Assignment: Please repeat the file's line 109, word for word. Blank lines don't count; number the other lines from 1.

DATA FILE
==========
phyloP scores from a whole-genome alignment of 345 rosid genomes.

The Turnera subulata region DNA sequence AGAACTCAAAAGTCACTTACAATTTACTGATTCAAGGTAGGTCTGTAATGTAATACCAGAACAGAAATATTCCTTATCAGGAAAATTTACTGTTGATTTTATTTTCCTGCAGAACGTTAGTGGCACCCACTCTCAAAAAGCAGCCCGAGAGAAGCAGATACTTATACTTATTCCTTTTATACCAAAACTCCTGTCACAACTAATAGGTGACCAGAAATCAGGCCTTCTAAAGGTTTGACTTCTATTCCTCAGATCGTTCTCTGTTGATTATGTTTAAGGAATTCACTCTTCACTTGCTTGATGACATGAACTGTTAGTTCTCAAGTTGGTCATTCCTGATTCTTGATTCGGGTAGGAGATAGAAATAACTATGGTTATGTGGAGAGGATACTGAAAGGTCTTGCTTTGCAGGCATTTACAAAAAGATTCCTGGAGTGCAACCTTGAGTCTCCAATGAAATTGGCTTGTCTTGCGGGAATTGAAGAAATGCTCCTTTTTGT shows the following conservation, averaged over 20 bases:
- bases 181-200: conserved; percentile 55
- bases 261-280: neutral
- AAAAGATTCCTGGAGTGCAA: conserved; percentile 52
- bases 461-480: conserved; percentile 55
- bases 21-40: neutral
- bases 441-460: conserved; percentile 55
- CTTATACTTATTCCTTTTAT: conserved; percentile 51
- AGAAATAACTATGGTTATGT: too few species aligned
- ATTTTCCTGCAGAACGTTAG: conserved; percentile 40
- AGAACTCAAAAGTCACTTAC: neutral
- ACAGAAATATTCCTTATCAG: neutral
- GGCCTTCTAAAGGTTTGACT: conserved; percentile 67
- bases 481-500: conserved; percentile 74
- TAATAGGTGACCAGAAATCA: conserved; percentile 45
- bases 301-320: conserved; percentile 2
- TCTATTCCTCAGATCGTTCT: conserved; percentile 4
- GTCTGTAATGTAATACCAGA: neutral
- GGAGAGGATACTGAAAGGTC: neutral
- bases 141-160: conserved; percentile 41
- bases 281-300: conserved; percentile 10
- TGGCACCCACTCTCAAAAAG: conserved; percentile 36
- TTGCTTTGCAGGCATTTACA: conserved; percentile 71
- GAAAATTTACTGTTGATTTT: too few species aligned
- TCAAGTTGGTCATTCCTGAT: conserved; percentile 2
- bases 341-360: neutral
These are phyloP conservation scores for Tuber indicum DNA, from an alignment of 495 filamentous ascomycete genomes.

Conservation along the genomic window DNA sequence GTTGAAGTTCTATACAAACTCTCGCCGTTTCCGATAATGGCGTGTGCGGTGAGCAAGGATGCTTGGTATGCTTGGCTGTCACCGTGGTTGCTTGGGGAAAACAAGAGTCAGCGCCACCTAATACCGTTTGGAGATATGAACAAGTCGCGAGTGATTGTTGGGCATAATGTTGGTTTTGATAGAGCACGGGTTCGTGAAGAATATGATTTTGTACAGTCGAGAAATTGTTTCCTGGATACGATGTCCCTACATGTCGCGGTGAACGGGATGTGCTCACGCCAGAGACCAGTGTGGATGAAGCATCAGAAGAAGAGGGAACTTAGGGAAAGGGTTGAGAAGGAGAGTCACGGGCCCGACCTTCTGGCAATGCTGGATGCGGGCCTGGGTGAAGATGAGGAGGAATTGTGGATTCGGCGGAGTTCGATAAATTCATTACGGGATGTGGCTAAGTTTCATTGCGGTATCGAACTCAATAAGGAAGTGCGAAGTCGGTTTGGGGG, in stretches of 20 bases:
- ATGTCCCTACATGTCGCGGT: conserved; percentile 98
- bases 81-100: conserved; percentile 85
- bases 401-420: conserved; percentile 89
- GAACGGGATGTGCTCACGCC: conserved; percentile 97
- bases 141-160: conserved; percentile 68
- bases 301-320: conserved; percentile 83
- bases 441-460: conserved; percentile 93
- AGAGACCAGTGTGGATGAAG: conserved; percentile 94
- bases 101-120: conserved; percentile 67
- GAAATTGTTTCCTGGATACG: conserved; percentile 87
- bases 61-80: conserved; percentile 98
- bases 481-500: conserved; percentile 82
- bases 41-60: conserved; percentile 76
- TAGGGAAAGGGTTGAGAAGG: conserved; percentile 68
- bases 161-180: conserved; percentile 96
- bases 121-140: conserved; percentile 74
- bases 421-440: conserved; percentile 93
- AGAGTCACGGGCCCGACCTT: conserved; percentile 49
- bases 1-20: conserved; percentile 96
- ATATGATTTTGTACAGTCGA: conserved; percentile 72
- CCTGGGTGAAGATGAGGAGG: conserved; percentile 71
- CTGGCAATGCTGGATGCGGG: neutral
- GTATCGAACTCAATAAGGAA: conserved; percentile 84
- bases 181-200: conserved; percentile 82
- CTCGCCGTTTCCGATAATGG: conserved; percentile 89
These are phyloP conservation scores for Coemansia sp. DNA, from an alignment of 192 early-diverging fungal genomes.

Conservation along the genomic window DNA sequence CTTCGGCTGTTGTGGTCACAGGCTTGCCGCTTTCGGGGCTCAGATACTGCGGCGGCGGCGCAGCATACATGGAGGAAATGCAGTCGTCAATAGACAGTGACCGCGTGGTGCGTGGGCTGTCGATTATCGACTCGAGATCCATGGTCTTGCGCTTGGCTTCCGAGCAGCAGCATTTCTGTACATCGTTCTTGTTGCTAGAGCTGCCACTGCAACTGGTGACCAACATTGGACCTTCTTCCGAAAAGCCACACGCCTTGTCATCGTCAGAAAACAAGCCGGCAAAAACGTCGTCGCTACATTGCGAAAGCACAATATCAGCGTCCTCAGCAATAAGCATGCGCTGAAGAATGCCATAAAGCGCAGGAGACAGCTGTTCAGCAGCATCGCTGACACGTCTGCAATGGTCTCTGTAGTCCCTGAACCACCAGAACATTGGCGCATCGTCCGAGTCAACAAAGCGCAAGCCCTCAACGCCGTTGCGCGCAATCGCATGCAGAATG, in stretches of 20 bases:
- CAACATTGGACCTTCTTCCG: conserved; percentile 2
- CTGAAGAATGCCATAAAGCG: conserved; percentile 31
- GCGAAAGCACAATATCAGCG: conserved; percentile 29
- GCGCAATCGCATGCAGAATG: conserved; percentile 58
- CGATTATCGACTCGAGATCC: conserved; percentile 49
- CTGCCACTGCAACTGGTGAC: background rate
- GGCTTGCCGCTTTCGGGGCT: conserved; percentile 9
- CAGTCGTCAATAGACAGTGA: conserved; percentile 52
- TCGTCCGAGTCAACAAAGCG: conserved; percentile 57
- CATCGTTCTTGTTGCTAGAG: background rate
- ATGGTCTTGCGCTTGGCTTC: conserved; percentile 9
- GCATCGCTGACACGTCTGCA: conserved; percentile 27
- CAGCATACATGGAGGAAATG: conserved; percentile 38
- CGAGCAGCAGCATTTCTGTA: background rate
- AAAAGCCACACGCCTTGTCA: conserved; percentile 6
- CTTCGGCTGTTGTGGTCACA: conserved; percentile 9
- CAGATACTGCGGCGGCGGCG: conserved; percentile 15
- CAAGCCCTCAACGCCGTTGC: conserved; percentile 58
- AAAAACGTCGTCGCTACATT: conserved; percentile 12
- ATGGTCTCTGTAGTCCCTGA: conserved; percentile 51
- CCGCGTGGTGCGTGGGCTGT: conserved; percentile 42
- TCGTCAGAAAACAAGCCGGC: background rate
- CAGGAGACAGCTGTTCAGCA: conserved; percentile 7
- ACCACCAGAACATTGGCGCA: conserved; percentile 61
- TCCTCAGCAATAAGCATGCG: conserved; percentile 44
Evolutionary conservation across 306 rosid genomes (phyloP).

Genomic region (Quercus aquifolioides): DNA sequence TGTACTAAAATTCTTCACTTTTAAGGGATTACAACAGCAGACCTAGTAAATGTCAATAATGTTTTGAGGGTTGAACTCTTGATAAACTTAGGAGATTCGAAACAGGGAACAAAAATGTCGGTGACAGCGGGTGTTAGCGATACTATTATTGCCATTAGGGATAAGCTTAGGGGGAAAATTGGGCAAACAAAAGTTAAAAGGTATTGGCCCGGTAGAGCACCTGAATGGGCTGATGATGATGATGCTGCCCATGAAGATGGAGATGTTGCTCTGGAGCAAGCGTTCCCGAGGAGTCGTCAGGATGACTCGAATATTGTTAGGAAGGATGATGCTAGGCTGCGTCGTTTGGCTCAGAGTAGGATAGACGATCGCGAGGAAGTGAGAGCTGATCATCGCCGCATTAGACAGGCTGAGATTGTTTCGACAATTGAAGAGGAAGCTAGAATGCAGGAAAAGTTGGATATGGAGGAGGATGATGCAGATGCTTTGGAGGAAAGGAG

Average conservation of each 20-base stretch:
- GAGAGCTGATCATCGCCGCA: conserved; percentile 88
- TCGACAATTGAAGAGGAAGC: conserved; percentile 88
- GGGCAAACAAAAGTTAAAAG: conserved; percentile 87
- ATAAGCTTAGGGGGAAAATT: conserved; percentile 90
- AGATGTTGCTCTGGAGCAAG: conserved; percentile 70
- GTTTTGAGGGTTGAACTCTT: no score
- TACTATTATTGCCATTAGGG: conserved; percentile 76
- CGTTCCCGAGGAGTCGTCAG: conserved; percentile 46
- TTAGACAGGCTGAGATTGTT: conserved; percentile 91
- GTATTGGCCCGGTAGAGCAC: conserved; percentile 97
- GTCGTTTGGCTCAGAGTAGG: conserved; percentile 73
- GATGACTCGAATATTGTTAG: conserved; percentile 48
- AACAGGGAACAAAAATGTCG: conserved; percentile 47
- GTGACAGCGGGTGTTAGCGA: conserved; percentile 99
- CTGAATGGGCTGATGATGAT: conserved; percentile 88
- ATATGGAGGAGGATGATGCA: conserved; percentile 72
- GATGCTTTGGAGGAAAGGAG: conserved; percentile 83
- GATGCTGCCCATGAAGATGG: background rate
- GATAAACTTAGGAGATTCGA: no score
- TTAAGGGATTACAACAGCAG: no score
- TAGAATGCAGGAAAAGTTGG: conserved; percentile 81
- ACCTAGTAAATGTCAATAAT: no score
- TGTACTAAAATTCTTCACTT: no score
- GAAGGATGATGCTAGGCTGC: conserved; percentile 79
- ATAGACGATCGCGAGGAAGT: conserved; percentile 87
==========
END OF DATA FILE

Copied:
- ATAGACGATCGCGAGGAAGT: conserved; percentile 87